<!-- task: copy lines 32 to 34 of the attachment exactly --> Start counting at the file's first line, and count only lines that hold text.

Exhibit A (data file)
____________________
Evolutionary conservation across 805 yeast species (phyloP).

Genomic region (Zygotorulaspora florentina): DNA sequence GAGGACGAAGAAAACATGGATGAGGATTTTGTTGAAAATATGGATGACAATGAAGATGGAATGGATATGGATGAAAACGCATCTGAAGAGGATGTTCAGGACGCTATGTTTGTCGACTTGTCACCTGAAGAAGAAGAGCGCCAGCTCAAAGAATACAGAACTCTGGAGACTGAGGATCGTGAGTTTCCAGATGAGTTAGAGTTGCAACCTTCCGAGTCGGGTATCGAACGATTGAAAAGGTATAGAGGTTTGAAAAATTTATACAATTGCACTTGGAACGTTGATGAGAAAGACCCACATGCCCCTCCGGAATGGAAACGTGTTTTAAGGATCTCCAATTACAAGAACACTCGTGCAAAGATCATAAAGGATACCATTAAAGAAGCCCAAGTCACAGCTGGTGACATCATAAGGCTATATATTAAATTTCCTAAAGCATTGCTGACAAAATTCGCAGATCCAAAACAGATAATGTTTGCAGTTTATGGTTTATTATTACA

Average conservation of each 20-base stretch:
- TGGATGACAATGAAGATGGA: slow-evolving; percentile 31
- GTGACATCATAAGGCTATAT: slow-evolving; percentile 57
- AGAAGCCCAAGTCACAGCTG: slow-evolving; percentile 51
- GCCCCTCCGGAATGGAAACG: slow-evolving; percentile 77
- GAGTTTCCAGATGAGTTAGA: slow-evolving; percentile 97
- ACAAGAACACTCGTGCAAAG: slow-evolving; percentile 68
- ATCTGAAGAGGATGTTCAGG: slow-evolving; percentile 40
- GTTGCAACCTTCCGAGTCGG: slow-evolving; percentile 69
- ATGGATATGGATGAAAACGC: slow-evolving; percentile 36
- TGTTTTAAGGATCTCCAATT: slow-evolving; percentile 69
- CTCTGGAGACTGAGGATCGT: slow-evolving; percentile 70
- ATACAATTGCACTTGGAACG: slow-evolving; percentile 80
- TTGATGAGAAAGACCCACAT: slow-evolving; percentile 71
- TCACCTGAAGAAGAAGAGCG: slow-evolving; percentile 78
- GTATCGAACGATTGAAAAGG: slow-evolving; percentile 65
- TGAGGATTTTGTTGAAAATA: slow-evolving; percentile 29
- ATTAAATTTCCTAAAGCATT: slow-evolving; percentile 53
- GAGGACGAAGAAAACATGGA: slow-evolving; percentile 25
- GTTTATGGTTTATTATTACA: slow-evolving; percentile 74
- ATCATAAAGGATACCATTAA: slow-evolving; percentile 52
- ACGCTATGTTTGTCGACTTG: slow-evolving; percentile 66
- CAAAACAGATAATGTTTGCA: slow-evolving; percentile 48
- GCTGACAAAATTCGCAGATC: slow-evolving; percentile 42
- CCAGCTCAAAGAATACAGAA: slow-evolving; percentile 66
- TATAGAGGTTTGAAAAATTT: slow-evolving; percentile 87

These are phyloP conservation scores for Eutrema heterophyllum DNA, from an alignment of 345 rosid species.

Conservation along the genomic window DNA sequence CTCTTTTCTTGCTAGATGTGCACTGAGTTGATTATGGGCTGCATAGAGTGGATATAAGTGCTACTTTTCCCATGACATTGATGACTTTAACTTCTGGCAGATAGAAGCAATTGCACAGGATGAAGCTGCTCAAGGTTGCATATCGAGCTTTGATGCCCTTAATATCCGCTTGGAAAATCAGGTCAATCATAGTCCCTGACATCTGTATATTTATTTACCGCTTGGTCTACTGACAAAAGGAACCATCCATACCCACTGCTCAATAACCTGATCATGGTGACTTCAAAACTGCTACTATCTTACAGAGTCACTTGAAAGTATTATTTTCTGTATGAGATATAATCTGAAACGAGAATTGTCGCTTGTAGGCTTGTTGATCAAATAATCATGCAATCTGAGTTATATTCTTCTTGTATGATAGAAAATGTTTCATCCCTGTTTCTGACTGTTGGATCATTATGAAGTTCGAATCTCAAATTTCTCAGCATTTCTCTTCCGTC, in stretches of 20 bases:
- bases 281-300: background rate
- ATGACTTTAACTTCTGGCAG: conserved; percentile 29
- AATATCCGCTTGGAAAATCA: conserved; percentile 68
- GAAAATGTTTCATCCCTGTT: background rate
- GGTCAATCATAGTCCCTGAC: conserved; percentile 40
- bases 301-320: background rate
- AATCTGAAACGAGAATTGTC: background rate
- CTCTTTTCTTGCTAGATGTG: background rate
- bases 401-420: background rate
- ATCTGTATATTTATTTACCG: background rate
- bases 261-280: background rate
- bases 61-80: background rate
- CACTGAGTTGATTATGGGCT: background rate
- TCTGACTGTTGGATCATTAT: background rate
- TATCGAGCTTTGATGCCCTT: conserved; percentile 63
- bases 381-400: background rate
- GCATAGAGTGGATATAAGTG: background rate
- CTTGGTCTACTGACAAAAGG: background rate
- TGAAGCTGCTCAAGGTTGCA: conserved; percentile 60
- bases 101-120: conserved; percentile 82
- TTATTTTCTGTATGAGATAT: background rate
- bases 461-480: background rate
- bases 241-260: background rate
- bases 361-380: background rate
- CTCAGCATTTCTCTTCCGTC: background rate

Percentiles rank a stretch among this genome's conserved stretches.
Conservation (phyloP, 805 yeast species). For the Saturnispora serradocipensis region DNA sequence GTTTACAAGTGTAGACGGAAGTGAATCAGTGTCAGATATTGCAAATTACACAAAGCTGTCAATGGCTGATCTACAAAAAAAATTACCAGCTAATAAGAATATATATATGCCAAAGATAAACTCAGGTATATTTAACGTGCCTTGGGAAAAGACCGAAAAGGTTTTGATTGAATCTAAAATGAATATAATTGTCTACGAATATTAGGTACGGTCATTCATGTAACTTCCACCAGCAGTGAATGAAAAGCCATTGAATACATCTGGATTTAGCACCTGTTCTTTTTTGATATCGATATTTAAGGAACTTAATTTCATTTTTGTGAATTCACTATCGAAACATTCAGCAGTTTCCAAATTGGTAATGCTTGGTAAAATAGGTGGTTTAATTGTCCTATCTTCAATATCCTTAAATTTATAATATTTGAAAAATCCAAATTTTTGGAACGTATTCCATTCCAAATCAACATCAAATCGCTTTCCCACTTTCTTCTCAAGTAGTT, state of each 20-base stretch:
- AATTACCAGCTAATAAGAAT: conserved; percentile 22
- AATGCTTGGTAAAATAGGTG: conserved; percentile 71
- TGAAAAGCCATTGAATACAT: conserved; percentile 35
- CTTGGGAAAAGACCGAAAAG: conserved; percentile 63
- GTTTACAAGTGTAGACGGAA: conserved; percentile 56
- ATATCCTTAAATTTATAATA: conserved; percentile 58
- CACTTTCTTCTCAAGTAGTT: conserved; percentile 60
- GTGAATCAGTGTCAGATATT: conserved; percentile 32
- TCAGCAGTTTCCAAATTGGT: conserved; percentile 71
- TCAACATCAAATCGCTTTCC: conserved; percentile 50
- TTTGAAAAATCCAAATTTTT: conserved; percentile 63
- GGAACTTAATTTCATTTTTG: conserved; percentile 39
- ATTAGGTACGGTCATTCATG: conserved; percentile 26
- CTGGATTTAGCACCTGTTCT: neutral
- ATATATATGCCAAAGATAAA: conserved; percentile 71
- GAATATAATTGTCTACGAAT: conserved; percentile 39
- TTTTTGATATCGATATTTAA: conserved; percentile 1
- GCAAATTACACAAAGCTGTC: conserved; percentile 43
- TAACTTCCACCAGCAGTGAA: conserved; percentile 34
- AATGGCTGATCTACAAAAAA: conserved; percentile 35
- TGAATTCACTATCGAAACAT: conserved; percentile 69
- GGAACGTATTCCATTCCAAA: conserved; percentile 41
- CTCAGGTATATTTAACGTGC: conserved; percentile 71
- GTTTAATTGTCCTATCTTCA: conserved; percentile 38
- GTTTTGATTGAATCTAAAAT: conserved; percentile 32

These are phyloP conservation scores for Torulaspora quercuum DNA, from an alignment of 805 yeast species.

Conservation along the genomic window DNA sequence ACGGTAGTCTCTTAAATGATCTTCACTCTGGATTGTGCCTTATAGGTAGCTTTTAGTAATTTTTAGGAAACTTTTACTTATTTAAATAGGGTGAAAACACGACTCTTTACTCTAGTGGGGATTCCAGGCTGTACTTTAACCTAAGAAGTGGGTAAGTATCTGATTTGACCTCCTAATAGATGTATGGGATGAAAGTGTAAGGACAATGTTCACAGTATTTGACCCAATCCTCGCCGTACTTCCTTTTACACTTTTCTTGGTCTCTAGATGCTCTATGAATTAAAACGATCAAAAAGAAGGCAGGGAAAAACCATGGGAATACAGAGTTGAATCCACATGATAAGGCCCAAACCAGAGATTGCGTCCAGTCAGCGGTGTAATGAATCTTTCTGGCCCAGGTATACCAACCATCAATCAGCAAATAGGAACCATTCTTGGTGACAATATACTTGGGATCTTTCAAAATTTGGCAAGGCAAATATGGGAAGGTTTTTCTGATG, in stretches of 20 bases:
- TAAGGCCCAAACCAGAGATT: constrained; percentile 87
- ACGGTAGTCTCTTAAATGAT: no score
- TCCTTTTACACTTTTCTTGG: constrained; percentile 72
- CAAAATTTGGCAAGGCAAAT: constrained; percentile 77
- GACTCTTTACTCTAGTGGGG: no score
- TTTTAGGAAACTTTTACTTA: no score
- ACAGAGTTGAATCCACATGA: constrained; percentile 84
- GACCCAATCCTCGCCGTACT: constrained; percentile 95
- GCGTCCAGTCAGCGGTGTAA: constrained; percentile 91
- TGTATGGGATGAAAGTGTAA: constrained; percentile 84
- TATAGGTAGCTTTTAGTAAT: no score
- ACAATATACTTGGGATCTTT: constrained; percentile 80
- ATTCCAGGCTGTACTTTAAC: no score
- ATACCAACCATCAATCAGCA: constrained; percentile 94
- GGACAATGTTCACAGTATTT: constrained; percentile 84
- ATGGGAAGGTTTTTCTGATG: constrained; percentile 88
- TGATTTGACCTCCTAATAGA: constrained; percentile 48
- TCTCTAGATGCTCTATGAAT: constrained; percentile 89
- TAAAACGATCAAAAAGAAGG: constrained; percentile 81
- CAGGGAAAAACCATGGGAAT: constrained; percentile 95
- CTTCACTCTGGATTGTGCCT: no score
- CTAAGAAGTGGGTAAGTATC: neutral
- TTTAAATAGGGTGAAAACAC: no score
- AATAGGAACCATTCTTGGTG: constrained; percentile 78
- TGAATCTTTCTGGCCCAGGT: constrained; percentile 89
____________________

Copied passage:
- ATGACTTTAACTTCTGGCAG: conserved; percentile 29
- AATATCCGCTTGGAAAATCA: conserved; percentile 68
- GAAAATGTTTCATCCCTGTT: background rate